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Tragic homecoming: Grief at return of Berkeley loved ones

By Nicola Anderson

Published 22/06/2015

Mourners weep as the coffins of cousins Olivia Burke and Ashley Donohoe are placed in hearses at St Joseph’s Catholic Church in Cotati, California
Mourners weep as the coffins of cousins Olivia Burke and Ashley Donohoe are placed in hearses at St Joseph’s Catholic Church in Cotati, California
The bodies of four of the Irish students arrive home at Dublin Airport yesterday
Parents George and Jackie Donohoe with their daughter Amanda Donohoe pray
Locan Miller
Eimear Walsh
Eoghan Culligan
Nick Schuster
Olivia Burke

It was in very different circumstances that they had last gathered together at Dublin airport.

The contagious excitement and exuberance of the youngsters would have swept away the niggling trepidation in the hearts of their parents as they waved them off.

This was to have been the adventure of a lifetime and it would be embraced by all.

Never could a homecoming as tragic and as sorrowful as this have been envisioned, as a few scant weeks later, the same families gathered again at Dublin Airport to take their children home.

This time, they carried with them a burden of insurmountable grief.

As the remains of four of the students killed in the balcony collapse in Berkeley, California, arrived back on Irish soil, a blanket of sadness seemed to envelope the airport and its surroundings.

The coffins that held the remains of Niccolai Schuster, Lorcan Miller, Eoghan Culligan and Eimear Walsh were brought home, accompanied by their grieving relatives, on board Aer Lingus flight EI 146, direct from San Francisco.

Olivia Burke's family will return to Ireland today, accompanying her remains.

In a fitting and oddly reassuring coincidence, the plane was named for St Columba - also the name of the church in Oakland, California, where a joint service was held for the students before the remains left for Ireland.

Father Des Doyle, chaplain of the Dublin Airport church, was on hand to preside over a brief prayer service shortly after arrival.

All took place with the privacy and respect requested by the family and the authorities had worked well to ensure a seamless transfer.

A group of around a dozen young male students - friends of the deceased - had gathered at the Collinstown VIP suite in Dublin airport in a sign of respect and support.

A Garda escort then led a cortege of three hearses from Dublin airport onto the M50, with gardai in black gloves directing traffic.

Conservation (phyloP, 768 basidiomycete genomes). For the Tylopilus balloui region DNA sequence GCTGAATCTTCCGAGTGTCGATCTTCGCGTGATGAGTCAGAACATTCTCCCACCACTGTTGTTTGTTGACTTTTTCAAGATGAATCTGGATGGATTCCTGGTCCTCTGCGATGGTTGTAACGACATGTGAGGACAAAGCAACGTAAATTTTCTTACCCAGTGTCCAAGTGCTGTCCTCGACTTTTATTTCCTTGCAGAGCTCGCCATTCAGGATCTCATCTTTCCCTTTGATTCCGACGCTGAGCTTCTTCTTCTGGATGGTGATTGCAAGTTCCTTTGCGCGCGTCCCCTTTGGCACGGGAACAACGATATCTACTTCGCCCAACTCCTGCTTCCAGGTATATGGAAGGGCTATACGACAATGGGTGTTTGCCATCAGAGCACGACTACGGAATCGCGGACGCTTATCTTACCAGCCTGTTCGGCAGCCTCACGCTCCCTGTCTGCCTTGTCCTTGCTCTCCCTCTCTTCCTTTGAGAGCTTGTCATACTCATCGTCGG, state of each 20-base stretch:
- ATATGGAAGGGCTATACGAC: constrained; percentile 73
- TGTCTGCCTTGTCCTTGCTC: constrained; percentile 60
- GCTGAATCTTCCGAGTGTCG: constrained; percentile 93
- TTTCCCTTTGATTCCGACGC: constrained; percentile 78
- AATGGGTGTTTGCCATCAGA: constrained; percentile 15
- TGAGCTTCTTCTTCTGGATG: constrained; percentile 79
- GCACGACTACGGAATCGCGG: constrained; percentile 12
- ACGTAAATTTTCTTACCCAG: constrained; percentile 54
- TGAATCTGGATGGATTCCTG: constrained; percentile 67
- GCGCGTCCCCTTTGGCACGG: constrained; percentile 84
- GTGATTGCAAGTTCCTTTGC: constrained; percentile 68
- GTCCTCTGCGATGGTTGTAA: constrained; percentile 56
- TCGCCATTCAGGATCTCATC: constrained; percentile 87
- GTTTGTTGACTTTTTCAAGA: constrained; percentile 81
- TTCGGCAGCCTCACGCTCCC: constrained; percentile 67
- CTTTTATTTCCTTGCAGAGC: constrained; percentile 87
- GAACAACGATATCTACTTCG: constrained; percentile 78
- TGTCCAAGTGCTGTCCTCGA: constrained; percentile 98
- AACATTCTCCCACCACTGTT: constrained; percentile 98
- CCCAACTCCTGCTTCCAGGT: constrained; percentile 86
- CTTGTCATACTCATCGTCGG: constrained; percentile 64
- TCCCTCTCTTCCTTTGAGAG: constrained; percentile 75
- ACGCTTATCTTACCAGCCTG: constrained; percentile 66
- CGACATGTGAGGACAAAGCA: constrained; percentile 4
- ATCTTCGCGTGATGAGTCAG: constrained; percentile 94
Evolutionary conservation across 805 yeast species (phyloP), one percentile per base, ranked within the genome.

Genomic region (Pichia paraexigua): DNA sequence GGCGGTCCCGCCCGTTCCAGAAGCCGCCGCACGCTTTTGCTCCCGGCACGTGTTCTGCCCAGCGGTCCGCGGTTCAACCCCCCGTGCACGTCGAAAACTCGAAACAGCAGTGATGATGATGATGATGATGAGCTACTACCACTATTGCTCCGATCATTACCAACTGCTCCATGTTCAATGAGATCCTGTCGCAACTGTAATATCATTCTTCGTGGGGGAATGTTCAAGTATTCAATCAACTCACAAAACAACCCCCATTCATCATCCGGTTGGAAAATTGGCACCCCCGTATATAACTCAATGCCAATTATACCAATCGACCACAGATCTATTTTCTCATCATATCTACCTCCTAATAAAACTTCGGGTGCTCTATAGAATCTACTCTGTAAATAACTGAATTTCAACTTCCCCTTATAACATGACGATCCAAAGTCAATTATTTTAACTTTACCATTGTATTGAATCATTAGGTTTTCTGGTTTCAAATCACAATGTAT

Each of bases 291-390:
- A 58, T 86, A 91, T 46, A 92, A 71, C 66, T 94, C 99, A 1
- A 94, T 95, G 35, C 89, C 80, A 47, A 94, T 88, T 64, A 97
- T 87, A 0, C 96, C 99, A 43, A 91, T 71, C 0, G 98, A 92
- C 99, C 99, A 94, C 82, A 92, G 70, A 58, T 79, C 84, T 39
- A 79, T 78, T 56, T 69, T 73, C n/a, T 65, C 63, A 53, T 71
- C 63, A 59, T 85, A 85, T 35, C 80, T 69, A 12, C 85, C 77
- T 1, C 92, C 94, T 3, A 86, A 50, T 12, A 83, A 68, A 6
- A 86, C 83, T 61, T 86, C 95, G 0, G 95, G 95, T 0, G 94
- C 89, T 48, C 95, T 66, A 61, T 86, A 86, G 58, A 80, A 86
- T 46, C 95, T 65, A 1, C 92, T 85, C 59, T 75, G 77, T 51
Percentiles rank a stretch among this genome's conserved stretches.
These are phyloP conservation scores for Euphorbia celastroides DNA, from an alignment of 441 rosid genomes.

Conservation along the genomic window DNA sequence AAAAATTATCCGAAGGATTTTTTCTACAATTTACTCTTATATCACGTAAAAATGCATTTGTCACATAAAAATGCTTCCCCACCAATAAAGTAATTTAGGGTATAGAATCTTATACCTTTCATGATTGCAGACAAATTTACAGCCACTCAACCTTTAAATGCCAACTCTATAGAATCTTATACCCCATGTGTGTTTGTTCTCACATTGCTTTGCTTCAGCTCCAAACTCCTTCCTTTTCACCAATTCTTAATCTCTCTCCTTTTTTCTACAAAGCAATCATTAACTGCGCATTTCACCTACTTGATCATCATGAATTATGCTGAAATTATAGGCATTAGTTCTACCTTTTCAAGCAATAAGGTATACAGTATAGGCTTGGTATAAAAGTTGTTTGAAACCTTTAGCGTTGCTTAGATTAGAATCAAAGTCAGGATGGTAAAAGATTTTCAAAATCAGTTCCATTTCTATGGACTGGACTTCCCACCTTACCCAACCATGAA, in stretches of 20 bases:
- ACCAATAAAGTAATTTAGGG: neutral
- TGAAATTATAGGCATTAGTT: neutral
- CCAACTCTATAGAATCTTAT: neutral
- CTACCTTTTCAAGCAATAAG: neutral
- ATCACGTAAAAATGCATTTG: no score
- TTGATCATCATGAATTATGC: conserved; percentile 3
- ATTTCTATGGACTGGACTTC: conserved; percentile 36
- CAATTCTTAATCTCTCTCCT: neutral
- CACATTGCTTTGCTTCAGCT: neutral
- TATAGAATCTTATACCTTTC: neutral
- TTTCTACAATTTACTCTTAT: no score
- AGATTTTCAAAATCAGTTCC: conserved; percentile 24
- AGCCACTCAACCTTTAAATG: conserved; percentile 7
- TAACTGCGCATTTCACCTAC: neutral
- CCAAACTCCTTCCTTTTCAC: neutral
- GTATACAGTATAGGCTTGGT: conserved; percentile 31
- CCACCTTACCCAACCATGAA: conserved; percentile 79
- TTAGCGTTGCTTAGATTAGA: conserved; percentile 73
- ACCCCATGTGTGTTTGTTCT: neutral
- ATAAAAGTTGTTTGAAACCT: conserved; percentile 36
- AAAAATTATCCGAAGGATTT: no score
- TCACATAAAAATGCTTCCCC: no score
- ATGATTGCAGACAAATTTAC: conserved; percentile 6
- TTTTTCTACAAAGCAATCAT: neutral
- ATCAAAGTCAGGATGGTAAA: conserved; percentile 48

In a deeply poignant and dignified tribute to the deceased, gardai posted at roundabouts formally saluted the remains as they passed.

There was a delay before the hearse containing the coffin of Niccolai Schuster set off from the airport shortly after 12.30pm, accompanied by four garda outriders, with the remains again solemnly saluted by gardai along the route.

In a moving statement issued before they departed for Ireland, the families thanked the students who were in the apartment and apartment complex that fatal night.

"The manner and speed at which they reached out to our families, to our Consul, and to each other was faultless," they said.

"Our children were extraordinarily blessed in their friends and we are enormously proud of them.

"As we leave Berkeley and return home to Ireland with our beloved sons and daughters we would like to thank everyone in America and Ireland for their sympathy and support, which has been a tremendous comfort to us at this tragic time."

A funeral service held for cousins Olivia Burke and Ashley Donohoe heard how, just as they had been inseparable in life, they were also inseparable in death. Monsignor Dan Whelton told the funeral for both girls in St Joseph's Catholic Church in Cotati of the moment Ashley Donohoe's mother, Jackie, saw her daughter's body next to Olivia Burke's.

After receiving the tragic news, the devastated mother had rushed from her home north-west of Berkeley to the scene at Kittredge Street.

"She went down to Berkeley and as she saw the bodies they were holding each other," said Msgr Whelton.

"They weren't twins but they were very close. Ashley went back and forward to Ireland and in life they were like twins and in death they are together too."

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